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Sunday, 11 January 2009

Demons, ITV1



Did we like it?
Perhaps we’re getting soft in our dotage, but this was the third occasion this week when we’ve been sharpening our hatchets in preparation of butchering a pliant corpse of a show, only to have to put them away again and pull out the aromatic flowers. Sure, Demons is a Frankenstein’s Monster of drama that has pillaged its ideas from far and wide with all the shameless grace of Oasis, but they’ve been moulded into an entertaining and gripping whole.

What was good about it?
• Phil Glenister as Rupert Galvin pretty much held the show together through the precarious opening episode. Enigmatic, gruff and American (we hardly noticed the accent by the second episode), Rupert Galvin is the Rupert Giles of Demons – we also admire the way in which Demons lavishly advertises its influences rather than conceals them – as just like in Buffy, the callow, pre-ordained demon-slayer needs a father figure to guide them into the world of the ‘half-lives’.
• Here it’s Christian Cooke as young Luke – that’s from Star Wars, indeed one scene paraphrased the first encounter between Luke Skywalker and Obi-Wan Kenobi about Luke’s father (if so, then we can assume that far from being dead, Luke’s father is the big cheese Demon) – and while we weren’t totally sold after the first episode, in the second he appeared far more confident, wisecracking with Galvin, while also emoting like the mixed-up teenager he is.
• We were also impressed by the way in which his mission to save innocent children from having their souls eaten by a ravenous demon was interwoven with the teenage trauma of a driving test – mimicking the new Doctor Who’s penchant for blending the fantastical and absurd with the horribly domestic.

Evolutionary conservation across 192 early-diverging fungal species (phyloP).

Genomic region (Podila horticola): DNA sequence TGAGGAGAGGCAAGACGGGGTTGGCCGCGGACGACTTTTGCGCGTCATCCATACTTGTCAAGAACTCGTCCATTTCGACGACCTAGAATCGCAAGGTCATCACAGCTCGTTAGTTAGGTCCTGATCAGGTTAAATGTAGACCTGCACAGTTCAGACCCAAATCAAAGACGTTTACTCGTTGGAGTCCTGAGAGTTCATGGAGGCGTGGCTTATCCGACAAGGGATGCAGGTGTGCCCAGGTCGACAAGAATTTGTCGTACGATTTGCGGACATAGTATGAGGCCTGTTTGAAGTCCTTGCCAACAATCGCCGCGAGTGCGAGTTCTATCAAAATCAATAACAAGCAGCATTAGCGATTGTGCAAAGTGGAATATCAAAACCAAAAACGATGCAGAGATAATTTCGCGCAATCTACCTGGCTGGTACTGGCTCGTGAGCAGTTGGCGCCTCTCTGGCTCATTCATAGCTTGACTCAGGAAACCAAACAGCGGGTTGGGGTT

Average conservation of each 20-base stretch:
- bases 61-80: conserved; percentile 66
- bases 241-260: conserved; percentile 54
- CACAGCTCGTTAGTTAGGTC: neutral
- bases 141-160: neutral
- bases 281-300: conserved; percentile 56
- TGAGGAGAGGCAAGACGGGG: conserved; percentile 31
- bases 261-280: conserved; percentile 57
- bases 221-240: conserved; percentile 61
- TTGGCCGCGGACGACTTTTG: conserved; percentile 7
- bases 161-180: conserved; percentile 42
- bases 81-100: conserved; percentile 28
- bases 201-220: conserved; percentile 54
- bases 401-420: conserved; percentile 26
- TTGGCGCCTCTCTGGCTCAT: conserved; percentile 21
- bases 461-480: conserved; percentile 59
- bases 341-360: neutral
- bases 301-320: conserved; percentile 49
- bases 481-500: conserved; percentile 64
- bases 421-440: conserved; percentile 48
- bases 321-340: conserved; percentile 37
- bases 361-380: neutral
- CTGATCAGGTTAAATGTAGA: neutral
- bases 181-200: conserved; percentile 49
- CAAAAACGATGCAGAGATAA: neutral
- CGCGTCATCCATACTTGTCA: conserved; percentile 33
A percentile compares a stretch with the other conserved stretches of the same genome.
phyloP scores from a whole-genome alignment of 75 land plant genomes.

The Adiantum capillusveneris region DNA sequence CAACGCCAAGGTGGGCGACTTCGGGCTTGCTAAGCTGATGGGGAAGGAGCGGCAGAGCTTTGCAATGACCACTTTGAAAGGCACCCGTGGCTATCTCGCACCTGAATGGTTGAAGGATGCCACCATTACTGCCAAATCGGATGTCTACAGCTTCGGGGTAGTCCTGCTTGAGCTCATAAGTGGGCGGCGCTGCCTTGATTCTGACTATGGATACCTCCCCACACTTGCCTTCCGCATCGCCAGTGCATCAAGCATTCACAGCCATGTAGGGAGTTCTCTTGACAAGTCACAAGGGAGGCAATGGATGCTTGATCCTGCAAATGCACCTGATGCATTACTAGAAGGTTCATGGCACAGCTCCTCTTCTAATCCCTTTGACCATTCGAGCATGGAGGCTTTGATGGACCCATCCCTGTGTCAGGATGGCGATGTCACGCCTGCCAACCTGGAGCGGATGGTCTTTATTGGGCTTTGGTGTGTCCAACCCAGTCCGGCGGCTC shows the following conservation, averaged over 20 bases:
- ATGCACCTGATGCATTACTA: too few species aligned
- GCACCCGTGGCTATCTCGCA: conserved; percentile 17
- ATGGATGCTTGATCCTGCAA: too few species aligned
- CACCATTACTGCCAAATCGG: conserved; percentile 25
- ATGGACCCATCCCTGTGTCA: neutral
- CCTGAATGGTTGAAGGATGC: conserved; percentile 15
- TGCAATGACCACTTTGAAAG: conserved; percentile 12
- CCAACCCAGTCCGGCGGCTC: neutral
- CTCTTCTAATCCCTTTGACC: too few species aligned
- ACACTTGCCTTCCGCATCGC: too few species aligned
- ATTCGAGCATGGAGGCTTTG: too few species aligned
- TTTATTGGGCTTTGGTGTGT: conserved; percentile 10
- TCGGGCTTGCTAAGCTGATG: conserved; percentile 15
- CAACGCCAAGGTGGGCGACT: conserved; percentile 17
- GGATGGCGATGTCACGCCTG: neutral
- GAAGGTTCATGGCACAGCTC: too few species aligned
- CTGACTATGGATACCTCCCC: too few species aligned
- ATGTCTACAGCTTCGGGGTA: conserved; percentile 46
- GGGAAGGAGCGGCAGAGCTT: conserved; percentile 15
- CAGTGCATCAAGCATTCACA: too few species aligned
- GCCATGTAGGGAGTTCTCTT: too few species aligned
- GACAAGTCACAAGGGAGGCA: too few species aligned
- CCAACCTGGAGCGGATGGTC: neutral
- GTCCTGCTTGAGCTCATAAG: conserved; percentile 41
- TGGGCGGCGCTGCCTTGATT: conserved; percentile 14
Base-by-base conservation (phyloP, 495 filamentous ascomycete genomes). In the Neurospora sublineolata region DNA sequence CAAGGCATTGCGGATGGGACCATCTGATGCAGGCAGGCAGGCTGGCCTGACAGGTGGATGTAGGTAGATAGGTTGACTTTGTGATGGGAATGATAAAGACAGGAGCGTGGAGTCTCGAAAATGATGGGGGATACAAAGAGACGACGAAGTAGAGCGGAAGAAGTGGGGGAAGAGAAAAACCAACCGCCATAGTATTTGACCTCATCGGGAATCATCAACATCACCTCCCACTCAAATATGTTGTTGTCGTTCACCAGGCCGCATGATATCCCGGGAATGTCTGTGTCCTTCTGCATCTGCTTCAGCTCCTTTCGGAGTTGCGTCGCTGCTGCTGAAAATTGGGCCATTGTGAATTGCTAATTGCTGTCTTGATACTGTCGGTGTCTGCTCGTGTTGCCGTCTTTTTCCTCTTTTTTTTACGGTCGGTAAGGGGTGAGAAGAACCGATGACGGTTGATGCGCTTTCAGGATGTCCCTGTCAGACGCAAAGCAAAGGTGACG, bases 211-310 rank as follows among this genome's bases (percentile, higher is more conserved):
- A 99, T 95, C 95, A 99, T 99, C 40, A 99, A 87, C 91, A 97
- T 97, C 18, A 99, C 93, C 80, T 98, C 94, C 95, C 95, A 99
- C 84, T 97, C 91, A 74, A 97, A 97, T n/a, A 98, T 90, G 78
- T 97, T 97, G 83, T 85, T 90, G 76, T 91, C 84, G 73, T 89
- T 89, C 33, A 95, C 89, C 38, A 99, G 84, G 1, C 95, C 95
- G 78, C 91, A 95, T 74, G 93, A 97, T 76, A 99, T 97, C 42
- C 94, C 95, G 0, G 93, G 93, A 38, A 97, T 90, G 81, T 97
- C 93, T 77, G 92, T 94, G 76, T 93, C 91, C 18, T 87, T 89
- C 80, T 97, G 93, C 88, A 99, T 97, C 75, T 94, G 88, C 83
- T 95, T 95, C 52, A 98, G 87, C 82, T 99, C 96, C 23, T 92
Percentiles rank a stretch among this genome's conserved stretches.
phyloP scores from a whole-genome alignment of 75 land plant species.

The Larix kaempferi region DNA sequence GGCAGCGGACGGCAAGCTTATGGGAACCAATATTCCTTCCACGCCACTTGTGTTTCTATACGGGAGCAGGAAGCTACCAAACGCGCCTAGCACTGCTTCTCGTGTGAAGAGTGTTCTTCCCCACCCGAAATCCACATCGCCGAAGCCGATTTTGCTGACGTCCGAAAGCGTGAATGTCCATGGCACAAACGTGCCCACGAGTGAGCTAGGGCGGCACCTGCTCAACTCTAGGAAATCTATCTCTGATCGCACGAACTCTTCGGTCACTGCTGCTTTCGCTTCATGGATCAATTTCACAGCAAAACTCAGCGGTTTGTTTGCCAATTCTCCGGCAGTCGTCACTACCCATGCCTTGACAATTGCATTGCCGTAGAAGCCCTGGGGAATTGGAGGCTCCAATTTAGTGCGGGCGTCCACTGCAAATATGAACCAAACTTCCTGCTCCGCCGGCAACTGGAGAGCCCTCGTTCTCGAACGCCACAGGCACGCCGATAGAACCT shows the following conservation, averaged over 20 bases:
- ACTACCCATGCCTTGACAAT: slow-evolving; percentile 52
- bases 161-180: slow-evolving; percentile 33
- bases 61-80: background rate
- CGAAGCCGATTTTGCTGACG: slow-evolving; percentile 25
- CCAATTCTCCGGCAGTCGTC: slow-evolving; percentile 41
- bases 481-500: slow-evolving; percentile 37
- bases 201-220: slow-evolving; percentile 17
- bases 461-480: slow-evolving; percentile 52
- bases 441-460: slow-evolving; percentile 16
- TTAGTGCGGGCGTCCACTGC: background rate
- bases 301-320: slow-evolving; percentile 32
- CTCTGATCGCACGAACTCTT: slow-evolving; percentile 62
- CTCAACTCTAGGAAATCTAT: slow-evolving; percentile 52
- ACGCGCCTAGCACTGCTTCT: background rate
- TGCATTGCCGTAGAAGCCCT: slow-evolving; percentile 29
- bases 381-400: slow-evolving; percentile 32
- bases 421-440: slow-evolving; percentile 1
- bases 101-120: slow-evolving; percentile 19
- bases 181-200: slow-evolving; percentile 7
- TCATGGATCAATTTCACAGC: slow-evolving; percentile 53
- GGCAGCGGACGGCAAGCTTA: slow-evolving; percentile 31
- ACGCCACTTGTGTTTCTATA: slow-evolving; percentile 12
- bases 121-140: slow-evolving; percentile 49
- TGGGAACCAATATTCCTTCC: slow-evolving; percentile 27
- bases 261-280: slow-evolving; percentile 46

• Although the most evident domestic influence in the terms of overarching plot and story is the comic Hellblazer, which also has a grizzled demon hunter as the protagonist who is haunted by the horrors of his job. And he even talked forebodingly about how the demon will “take away the children’s souls in one sitting before going back to the half-live”.
• The two male leads are well supported by Zoe Tapper as Mina Harker (a descendant of the Mina Harker from Bram Stoker’s Dracula, which was, we’re told, built on the foundations of fact rather than fiction), who is archly caustic as she uses her powers to peer into the world of the half-lives, while Holly Grainger is great as Luke’s not-girlfriend Ruby.
• As Demons borrows from so many other sci-fi shows, it might appear that Ruby is a doppelganger for Rose Tyler, and that might have been the intention. But Grainger brings out a unique vivacity in the role, and we hope she becomes much more than just another prop upon which to hang plots about her younger brother.
• Demons also succeeds in that it perversely lightens the bleak tone with black humour, sometimes sending up the obvious influences. Luke’s trauma over his driving test was one such instance, Gladiolus Thrip – the name and the Teddy Boy demeanour and Ruby using the Star Wars staple of “I have a bad feeling about this”.
• While hardly frightening for a generation who have grown up watching Evil Dead, there is the odd chilling moment such as Thrip’s hulking underling trapping Ruby in the lift or the deathly pallor of Ali as she unwittingly acts as a vassal for the demon Gilgamel.

What was bad about it?
• The music is quite appalling. The theme tune sounds as if it’s by The Hoosiers, which if it is, becomes the singularly most egregious example of Satanism in the whole show. While Ruby by the Kaiser Chiefs is the sound of someone picking up their feet on the way to the gallows as if hoping it will make a difference.
• However, the weakest element of the first two episodes by a country mile has been the denouements. In the first the homunculus and Thrip’s underling were rapidly despatched by two blasts of Galvin’s gun, while Thrip – who was supposedly a deadly Type 12 – was blown to smegma by Luke’s slightly better gun. And in episode two, Luke engaged Gilgamel with his flaming “sword of righteousness” and after a bit of fencing, defeated him with less trouble than you might normally experience folding up a clothes horse.

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